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International Conference of Prices & Markets Coming Soon

Reflective of the growing international participation at the Toronto Austrian Scholars Conference, the event will be rebranded as the International Conference of Prices & Markets in concert with the Mises Canada published Journal of Prices & Markets.

The 3rd iteration of the conference will be held on November 8th, with an opening reception the evening before, and the event continuing throughout the weekend.

Read the 2013 conference Papers & Proceedings here.

This year’s featured speakers are Dr. Jordan Peterson, filmmaker Jimmy Morrison, and Douglas French.

The International Conference of Prices & Markets is designed to combine the opportunities of a professional meeting, with the added attraction of hearing and presenting new and innovative research, engaging in vigorous debate, and interacting with like-minded scholars who share research interests.

Morals and Markets: A Response

Former Mises Summer Fellow Jonathan Newman has published “Morals and Markets: A Response” at Libertarian Papers which is edited by Matt McCaffrey:

Abstract: In their 2013 Science article, “Morals and Markets,” Armin Falk and Nora Szech presented experimental evidence that markets erode moral values.  The present paper addresses problems in their experiment design, treatments, and operational definitions. Laboratory settings are ideal for uncovering certain causal connections, but fall short when market participation is a treatment and moral erosion is a measured outcome. Markets are difficult, if not impossible, to simulate and moral erosion is difficult, if not impossible, to define and measure for the purposes of an experiment. Falk and Szech’s experiment may also suffer from more mundane issues like priming effects, experimenter effects, and changing more than one variable per treatment group.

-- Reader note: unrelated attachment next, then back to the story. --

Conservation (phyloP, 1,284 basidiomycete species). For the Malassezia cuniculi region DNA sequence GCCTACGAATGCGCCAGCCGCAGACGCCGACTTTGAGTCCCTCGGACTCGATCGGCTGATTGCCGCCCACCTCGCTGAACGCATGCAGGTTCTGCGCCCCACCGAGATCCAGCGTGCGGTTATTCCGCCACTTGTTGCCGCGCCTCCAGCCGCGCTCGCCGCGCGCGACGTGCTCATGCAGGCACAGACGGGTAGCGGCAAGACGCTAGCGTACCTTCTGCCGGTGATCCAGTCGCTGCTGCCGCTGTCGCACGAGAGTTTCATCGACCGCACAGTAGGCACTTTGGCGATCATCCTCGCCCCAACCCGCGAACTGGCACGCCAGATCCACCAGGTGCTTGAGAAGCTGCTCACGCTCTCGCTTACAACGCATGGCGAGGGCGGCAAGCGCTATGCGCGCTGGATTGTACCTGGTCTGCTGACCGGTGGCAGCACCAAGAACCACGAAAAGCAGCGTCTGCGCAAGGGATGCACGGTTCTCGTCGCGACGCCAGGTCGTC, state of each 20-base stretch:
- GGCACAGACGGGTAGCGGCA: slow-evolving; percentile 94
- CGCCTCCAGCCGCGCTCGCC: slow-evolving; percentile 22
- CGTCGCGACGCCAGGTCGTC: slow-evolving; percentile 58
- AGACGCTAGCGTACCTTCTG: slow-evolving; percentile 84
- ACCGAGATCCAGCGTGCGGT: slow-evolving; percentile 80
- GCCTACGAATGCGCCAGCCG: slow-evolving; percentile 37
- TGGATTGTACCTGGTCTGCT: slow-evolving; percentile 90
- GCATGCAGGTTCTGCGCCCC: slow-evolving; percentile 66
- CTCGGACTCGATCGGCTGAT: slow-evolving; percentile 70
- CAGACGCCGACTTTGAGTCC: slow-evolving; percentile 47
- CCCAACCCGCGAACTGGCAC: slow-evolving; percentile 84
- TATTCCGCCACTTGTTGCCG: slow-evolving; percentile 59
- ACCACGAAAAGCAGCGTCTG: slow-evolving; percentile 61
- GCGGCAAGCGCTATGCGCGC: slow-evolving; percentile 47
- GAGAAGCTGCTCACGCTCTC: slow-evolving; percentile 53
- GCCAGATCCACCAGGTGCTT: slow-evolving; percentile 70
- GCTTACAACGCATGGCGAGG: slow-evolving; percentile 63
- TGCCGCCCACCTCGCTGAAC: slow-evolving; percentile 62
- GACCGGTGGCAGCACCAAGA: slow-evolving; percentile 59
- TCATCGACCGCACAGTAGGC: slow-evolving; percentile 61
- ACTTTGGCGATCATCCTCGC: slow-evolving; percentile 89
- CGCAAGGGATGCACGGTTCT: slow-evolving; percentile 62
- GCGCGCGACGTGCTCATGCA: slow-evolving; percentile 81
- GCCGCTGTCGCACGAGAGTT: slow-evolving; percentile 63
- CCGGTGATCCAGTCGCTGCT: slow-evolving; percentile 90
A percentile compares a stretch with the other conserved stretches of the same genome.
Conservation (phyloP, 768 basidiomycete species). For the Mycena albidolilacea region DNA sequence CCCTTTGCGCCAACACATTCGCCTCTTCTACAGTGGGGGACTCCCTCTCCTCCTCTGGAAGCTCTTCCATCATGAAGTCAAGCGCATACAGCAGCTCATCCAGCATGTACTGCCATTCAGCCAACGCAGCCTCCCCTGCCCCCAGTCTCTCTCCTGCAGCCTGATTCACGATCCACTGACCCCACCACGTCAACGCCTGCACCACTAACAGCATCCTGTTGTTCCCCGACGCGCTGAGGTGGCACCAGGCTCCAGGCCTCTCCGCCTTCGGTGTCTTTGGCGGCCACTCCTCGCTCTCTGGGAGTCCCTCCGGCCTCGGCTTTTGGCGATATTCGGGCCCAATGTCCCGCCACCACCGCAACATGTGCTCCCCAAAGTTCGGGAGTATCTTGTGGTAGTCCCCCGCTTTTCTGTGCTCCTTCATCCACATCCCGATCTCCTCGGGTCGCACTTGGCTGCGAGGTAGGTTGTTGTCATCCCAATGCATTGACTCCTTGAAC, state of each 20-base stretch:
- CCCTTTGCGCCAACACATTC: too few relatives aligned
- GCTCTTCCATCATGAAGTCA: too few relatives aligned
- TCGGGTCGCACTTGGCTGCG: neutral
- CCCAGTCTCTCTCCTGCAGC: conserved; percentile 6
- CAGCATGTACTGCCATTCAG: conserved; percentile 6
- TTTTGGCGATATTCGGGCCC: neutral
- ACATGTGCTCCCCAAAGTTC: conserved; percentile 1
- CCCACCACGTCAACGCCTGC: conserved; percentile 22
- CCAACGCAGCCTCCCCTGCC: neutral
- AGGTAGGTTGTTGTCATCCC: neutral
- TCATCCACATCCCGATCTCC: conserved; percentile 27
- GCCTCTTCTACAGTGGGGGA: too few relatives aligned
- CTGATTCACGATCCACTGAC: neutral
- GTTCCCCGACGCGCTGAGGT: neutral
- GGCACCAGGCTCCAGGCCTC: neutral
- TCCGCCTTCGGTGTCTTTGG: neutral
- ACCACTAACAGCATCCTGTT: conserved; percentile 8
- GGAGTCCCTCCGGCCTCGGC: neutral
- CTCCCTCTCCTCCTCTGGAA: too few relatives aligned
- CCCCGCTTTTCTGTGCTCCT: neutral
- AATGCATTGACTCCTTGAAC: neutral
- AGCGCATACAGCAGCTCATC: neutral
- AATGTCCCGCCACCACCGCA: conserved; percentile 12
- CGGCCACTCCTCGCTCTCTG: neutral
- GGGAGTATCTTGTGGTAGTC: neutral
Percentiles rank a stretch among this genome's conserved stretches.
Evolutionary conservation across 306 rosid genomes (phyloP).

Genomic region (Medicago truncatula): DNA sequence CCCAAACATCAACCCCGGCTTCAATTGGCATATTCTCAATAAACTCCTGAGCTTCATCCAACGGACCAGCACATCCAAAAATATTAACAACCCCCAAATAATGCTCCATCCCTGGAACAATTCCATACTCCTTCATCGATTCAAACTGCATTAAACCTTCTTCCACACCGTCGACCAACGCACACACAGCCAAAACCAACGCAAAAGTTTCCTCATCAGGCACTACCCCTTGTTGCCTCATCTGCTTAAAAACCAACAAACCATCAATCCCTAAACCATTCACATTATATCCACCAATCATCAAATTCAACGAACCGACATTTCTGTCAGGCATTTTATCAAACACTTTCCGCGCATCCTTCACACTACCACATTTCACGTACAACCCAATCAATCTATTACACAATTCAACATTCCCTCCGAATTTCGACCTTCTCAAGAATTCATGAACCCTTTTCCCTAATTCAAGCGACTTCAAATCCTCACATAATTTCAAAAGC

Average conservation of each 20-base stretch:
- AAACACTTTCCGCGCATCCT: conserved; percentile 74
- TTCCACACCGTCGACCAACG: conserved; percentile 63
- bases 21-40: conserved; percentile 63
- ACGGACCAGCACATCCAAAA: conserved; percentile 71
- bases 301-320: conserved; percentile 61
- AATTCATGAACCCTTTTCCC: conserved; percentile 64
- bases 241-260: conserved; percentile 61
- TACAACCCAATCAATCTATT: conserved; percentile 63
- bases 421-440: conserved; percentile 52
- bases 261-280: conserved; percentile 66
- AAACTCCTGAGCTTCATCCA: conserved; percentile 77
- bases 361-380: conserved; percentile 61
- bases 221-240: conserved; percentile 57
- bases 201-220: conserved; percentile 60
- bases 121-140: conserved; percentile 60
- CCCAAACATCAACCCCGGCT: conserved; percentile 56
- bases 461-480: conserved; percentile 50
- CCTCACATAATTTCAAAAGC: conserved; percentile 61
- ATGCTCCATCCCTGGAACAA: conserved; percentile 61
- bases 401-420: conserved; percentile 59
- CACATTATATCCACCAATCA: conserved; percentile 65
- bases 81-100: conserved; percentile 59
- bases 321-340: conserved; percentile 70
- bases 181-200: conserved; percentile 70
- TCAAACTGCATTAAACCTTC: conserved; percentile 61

An Austrian Economist Reports From a Mainstream Economics Conference

6922Mises Daily Thursday by Christopher Westley:

Christopher Westley reports from this year’s National Association of Business Economists Convention. He finds that the mainstream’s intellectual blinders are firmly in place, and that the “fatal conceit” Friedrich Hayek wrote about in 1988 is alive and well in 2014.

John Tamny on Money and Credit

B121Mr. John Tamny has kindly taken notice  of my review of Money by Steve Forbes and Elizabeth Ames. (Tamny’s comments are here.) In my review, I questioned the claim of Forbes and Ames that money is a measure of value. In doing so, Tamny thinks, I disagreed with Mises. Unlike me, Mises did not deny the obvious truth that money is a measure of value.

Is that so? Here is what Mises says about this exact point in The Theory of Money and Credit:


On the Measurement of Value

1 The Immeasurability of Subjective Use-Values

Although it is usual to speak of money as a measure of value and
prices, the notion is entirely fallacious. So long as the subjective
theory of value is accepted, this question of measurement cannot arise.
In the older political economy, the search for a principle governing the
measurement of value was to a certain extent justifiable. If, in